Tuesday, May 20, 2008

McCain Myth

The Greatest Threat to the Democrats Hope for the White House; OK, After Hillary

Much has been made about John McCain being some type of Republic Maverick. In a fantastic piece in the upcoming New York Review, Michael Tomasky writes about McCain and his myth:

Those few who bothered to try to lift the curtain noticed, especially as the Bush years progressed and he began to prepare for 2008, that there were aspects to McCain's personality and career that didn't quite fit the myth. There are three main ones...

First of all, we have the matter of his famous temper. This has received press attention from time to time. But it hasn't really hurt him, because it's so easy to spin "violent temper" into "passionate beliefs" and make it sound positive. In fact it's not too much to say that a trait that might have mortally wounded other politicians has been described as a strength: "The flip side of 'temper' is feistiness," The Economist explained in a typical assessment from 2007....

The second issue is more substantive and deals with McCain's policy record—both his votes as a senator and the positions he's taking as presidential candidate. In many matters, it is far from consistent. Schecter's The Real McCain chronicles, in fine-grain detail, McCain's votes and positions, showing that they often seem to reflect hypocrisy, flip-flopping, and pure expediency, rather than the political courage for which he is famous....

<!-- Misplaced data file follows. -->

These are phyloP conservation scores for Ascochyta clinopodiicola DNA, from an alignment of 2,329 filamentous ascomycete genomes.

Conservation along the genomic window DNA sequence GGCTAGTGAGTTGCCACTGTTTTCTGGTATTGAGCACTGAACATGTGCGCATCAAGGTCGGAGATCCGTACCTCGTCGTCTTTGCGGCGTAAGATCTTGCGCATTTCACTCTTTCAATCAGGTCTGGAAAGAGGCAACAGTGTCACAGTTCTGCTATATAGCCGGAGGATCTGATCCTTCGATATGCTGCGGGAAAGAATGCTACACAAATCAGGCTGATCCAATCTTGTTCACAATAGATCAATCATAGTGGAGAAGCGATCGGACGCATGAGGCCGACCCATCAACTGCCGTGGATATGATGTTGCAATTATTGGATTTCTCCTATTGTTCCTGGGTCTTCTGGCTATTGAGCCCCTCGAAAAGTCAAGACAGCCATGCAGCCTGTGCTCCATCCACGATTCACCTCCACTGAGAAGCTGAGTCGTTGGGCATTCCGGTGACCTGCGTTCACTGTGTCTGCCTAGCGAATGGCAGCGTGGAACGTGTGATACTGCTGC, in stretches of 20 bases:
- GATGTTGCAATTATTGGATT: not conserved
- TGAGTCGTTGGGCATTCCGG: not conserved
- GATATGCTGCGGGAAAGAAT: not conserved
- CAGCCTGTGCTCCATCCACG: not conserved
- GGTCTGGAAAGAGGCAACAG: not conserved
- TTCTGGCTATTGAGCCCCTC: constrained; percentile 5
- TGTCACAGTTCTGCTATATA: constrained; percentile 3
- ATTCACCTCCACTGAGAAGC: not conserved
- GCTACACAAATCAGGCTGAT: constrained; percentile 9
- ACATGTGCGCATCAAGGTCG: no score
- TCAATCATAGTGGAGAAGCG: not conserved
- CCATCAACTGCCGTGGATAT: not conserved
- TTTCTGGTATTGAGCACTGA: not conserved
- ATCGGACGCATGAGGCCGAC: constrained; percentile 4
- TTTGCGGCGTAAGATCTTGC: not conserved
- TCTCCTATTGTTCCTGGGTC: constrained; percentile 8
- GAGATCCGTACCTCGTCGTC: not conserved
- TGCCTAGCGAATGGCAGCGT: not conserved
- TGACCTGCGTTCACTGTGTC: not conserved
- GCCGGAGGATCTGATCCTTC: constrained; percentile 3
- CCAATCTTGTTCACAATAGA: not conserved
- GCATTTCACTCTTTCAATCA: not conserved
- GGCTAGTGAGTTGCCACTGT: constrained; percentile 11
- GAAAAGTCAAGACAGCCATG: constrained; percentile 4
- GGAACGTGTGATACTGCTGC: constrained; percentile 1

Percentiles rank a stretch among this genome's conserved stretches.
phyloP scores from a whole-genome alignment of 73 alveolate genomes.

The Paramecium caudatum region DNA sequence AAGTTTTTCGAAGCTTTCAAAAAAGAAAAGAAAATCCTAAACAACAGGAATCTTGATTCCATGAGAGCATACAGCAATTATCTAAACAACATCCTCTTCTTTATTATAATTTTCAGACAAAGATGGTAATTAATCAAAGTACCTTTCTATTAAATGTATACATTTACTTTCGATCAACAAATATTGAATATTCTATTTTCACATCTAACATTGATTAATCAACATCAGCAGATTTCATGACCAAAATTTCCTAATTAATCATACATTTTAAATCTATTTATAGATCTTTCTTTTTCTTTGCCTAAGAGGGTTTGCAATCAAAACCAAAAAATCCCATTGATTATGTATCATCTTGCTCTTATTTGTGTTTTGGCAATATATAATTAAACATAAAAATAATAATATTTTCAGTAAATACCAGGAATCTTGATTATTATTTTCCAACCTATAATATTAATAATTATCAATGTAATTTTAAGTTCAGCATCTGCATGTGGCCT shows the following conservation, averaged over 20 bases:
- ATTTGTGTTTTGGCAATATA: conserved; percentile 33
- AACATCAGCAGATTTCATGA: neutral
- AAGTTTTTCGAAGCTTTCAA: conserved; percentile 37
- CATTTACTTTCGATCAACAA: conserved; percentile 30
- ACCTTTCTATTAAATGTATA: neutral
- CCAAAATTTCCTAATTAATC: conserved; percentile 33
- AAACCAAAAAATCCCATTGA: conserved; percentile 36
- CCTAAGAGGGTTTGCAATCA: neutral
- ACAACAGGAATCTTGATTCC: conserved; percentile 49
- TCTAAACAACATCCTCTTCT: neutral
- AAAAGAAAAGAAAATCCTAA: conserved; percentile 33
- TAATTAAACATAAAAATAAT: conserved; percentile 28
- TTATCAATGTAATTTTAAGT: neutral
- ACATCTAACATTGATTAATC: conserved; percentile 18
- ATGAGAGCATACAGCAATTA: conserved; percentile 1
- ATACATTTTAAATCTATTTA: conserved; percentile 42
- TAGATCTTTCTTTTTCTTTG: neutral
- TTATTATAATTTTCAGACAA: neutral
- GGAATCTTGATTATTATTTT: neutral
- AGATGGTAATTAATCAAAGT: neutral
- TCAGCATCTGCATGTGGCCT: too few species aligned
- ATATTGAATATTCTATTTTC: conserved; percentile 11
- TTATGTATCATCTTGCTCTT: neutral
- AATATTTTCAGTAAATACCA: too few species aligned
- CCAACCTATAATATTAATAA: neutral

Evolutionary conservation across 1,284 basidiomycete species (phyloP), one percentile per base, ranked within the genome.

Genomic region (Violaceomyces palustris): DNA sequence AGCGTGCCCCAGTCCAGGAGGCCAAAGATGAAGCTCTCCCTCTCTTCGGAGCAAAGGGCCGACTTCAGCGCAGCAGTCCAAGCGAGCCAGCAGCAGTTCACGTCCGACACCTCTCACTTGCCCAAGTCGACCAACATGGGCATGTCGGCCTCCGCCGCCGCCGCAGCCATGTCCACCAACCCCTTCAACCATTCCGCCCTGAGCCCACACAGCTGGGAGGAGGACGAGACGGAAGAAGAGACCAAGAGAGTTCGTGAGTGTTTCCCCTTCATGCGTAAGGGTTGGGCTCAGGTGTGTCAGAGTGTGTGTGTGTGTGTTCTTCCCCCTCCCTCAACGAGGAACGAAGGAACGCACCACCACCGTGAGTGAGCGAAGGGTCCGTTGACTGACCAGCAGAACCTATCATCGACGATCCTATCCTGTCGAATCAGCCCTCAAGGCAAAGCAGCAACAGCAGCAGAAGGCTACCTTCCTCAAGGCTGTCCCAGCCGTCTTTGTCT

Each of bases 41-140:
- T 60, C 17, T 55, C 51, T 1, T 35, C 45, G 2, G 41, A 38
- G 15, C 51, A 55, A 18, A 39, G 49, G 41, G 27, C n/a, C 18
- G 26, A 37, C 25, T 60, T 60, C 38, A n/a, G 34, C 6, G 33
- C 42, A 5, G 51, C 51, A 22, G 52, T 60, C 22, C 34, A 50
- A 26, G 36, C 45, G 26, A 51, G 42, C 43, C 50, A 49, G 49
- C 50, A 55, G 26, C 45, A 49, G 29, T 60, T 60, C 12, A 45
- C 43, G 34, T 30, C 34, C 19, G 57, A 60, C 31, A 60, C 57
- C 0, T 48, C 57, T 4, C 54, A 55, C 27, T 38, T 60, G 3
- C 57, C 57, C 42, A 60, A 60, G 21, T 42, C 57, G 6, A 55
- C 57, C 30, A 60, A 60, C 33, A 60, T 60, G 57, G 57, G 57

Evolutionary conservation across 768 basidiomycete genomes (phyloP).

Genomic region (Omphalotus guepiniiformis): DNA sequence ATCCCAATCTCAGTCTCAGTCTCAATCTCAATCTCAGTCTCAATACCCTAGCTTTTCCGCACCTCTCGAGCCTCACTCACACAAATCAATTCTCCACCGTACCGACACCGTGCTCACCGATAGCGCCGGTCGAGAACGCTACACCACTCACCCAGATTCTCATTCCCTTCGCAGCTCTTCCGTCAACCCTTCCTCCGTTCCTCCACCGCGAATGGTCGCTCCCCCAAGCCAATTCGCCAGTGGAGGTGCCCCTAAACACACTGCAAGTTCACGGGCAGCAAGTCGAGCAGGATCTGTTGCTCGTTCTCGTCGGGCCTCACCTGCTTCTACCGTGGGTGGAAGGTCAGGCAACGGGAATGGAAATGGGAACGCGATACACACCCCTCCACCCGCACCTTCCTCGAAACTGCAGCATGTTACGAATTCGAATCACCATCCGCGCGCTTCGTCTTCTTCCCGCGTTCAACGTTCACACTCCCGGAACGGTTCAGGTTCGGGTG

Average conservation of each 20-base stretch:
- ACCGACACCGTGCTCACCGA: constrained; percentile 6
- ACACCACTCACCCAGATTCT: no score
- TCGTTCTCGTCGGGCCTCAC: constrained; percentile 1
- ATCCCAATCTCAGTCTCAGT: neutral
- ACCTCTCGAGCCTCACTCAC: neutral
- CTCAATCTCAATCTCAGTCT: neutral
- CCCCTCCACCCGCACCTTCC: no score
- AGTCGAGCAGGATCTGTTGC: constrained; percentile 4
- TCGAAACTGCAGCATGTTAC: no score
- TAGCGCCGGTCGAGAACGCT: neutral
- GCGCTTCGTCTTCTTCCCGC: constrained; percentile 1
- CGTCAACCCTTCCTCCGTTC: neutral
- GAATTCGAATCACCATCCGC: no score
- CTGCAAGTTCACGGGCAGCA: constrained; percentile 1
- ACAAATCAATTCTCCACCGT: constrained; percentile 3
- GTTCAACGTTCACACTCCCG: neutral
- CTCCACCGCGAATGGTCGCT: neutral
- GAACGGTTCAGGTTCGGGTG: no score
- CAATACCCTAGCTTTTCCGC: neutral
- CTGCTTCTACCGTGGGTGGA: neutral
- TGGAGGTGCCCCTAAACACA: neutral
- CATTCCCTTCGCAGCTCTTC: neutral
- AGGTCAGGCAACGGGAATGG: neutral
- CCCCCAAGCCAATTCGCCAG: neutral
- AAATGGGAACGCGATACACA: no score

There is a final matter about McCain, the new and reinvented McCain, that the press hasn't quite taken in. The McCain of 1999 and 2000 was running a campaign that was also a movement. His most famous quote from those days, which he used repeatedly, invoked the idea of public service and usually went something like this, from a commencement speech at Boston College in 2006:

Those who claim their liberty but not their duty to the civilization that ensures it, live a half-life, having indulged their self-interest at the cost of their self-respect. But sacrifice for a cause greater than your self-interest, and you invest your lives with the eminence of that cause, your self-respect assured.

My view on McCain is that he would be a far better president for the U.S. than Bush has been. But that opinion is based on the old McCain, which if you read the criticism of today, is man who doesn't - or perhaps never did - exist.

--Czobit



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